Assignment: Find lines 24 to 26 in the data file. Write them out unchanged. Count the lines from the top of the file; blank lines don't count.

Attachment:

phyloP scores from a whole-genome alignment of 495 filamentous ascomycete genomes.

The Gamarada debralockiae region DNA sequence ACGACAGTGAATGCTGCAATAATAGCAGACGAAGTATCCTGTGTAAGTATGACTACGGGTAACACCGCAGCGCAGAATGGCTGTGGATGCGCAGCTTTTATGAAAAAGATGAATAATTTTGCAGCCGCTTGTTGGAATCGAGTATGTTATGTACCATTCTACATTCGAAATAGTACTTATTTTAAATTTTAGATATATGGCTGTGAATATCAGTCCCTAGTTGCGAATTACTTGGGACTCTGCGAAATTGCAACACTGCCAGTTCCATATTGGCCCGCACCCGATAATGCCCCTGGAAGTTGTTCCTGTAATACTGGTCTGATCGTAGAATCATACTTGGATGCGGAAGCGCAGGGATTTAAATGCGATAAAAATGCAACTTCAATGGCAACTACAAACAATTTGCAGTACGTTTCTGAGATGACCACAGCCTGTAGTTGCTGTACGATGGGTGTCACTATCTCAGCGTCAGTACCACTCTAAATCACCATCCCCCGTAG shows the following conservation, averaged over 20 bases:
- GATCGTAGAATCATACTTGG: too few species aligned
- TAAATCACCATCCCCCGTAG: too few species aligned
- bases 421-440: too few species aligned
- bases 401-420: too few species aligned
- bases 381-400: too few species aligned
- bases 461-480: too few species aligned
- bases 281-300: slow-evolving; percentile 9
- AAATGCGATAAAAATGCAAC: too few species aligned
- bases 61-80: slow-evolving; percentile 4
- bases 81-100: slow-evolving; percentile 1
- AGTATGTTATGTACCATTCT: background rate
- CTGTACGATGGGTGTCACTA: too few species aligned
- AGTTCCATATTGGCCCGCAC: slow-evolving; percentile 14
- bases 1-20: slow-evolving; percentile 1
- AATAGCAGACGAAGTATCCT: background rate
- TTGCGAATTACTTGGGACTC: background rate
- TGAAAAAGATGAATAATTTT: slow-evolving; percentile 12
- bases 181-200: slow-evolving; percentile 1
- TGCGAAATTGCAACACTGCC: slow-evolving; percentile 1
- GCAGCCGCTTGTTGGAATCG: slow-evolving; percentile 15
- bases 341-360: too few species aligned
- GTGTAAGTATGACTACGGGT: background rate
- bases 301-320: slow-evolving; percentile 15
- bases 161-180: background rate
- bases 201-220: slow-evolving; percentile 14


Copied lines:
- GTGTAAGTATGACTACGGGT: background rate
- bases 301-320: slow-evolving; percentile 15
- bases 161-180: background rate